Here's What Could Happen If World War III Starts

World War III: the ending to the trilogy that we're all not-too-secretly waiting for. Will it come from the sky in nuclear explosions of fire? Will it be swarms of alien hordes with pew-pew lasers and flying saucers and an inspirational speech from Bill Pullman? Will it be disembodied AI drowning the world in incendiary disinformation? Or maybe plain old environmental destruction and lessons about the insatiability of human greed? No matter the cause, it makes sense that if humanity is going to end, it'll happen via our most ancient mainstay: war.

Of course, if World War III ever breaks out, the causes would be way more complicated than "aliens here and aliens bad." All we have to do is look to the middle installment of the trilogy — World War II — to trace a convoluted thread from late 19th-century European nation-states to why World War I broke out, to Germany's role in it and their humiliation at the Treaty of Versailles in 1919, to the establishment of the Weimar Republic, the Great Depression, the rise of the Nazi party ... You see what we're getting at here?

But at least we can agree: If World War III broke out, it would likely be humanity's curtain call. Our interdependent world of trade and food webs, reliance on digital information, current and future weapons of destruction, mass human migrations, health and disease challenges ... Any war but an extremely localized war would be utterly catastrophic.

An incomprehensible arms race

"I do not know with what weapons World War III will be fought, but World War IV will be fought with sticks and stones." While that quote might have been erroneously attributed to Albert Einstein, the reasoning rings true. Imagine an ancient war: What weapons did people use? Spears? Bows and arrows? Even the most well-trained and brutal army could only kill so many people with such weapons. And now? A single guy who's reasonably good at video games can kill thousands with a drone while sitting in a room with some Funyuns and a Sprite at hand.

This brings us to the first point in our article, and the first point mentioned in the quote above: weaponry. We've already got nuclear weapons, and they're more than enough to all but permanently obliterate Earth. But wars always precipitate arms races. If World War III started, we'd have all of our current weaponry as the baseline from which to start — start, mind you — plus however things develop from the beginning of the conflict. That is unless the conflict just annihilates everyone in an overnight flash too brief to even record.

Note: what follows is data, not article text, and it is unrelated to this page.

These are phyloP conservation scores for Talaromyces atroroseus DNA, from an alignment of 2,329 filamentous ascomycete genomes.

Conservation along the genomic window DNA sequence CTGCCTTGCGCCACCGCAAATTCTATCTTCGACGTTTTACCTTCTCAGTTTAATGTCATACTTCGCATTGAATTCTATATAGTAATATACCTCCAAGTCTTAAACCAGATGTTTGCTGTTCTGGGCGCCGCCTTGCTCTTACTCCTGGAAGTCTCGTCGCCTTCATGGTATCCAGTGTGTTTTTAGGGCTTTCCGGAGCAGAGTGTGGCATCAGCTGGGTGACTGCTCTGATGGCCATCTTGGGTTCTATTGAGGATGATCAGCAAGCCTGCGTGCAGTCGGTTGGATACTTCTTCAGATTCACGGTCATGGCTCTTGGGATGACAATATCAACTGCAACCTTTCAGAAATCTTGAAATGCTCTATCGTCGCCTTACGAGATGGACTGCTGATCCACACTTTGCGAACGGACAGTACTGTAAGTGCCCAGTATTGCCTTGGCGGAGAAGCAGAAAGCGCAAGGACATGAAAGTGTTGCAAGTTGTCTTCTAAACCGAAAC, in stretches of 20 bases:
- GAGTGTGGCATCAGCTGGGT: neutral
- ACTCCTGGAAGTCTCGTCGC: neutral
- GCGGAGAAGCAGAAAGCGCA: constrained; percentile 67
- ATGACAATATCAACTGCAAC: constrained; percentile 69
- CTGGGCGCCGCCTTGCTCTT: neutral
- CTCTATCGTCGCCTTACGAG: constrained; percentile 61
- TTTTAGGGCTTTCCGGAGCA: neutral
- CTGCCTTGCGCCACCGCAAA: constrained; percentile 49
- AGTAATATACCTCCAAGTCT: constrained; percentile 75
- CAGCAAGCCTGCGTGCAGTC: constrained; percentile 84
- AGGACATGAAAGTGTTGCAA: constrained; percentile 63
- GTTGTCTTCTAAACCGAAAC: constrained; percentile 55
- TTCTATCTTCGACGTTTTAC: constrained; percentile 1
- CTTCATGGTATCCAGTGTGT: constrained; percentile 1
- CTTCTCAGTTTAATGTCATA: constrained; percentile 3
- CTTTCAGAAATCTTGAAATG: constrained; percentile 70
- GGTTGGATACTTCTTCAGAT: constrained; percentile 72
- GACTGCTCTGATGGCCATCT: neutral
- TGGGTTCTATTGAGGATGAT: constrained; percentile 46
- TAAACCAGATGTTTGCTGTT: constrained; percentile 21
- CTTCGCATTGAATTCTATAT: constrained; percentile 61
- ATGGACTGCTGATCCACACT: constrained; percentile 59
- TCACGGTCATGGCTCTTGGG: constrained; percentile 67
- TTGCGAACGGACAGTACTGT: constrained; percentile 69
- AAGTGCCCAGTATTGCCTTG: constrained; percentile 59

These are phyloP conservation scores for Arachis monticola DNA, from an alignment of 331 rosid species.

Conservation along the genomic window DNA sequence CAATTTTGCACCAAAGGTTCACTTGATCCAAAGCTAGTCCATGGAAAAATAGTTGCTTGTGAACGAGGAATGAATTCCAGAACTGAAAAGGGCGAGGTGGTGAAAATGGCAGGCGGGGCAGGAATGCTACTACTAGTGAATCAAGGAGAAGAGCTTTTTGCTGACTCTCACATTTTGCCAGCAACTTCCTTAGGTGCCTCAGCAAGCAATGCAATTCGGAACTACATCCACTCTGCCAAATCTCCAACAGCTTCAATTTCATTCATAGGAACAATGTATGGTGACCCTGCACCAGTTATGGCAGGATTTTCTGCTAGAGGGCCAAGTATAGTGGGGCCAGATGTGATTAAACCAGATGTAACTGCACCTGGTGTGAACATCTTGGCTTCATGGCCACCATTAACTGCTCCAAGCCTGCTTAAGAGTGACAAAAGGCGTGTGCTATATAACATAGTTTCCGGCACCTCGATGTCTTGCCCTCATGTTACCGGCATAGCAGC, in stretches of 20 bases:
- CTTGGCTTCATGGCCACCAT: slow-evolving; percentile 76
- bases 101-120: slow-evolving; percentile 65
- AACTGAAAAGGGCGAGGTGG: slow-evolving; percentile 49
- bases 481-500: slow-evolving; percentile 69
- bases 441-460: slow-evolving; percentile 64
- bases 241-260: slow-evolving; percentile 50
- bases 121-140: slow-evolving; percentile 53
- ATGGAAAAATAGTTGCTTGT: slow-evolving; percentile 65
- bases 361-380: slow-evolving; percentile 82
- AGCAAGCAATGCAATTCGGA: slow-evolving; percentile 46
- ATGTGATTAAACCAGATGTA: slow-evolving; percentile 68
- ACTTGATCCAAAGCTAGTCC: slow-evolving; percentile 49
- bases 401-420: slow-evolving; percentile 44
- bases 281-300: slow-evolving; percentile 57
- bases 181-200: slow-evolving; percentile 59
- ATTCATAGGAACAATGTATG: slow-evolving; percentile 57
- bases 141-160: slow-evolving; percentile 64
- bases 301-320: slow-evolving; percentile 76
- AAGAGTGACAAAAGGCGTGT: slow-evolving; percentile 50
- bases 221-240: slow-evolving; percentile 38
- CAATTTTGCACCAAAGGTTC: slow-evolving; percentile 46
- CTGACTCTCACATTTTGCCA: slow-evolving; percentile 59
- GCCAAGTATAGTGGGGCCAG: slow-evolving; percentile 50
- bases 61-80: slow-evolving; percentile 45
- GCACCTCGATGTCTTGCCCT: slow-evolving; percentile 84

On top of current weaponry, we've got hypersonic missiles that travel many times faster than the speed of sound, AI-controlled drones and battle strikes, and more. All such weaponry would be brought to bear on population centers, obliterating communications and travel infrastructure, commercial and residential centers, while nuclear strikes plus radiation fallout would render such locations untouchable for generations.

The world economy in ruins

So we all remember the subprime loan economic crisis of 2008, right? Some greedy fiends made a boatload of money off of high-risk home loans, and markets across the globe went haywire. More recently, when Russia invaded Ukraine in 2022 energy prices across Europe skyrocketed, and global trade patterns for natural gas and oil had to be rerouted and rewritten. In other words: No patch of ground on Earth is truly isolated at this point. We're all fully interconnected and interdependent in a globalized world of trade and economy, and we thrive and perish on the strength of our fellows — at least to a large degree.

Bearing this in mind, what consequences would a truly global, world war reap on global economies and trade? Perhaps we should say "economies," because we might be using seashells as currency to buy rat meat at that point. There are obvious repercussions like broken supply chains or resources in certain parts of the world simply vanishing: food, human labor, material goods, you name it. Scarcity drives up prices, so expect whatever's left to cost an arm and a leg. This includes essential services like electricity, heating, and so forth — if they even exist.

Then there are less obvious consequences, like remaining investors becoming incredibly risk-averse. Reserve currency values would lose all meaning, and governments would overhaul economic policies. If sanctions get imposed on offending nations — if such decisions grant leverage at that point — then that would cause further economic ripples and overall devastation across the board. 

Mass migration across the globe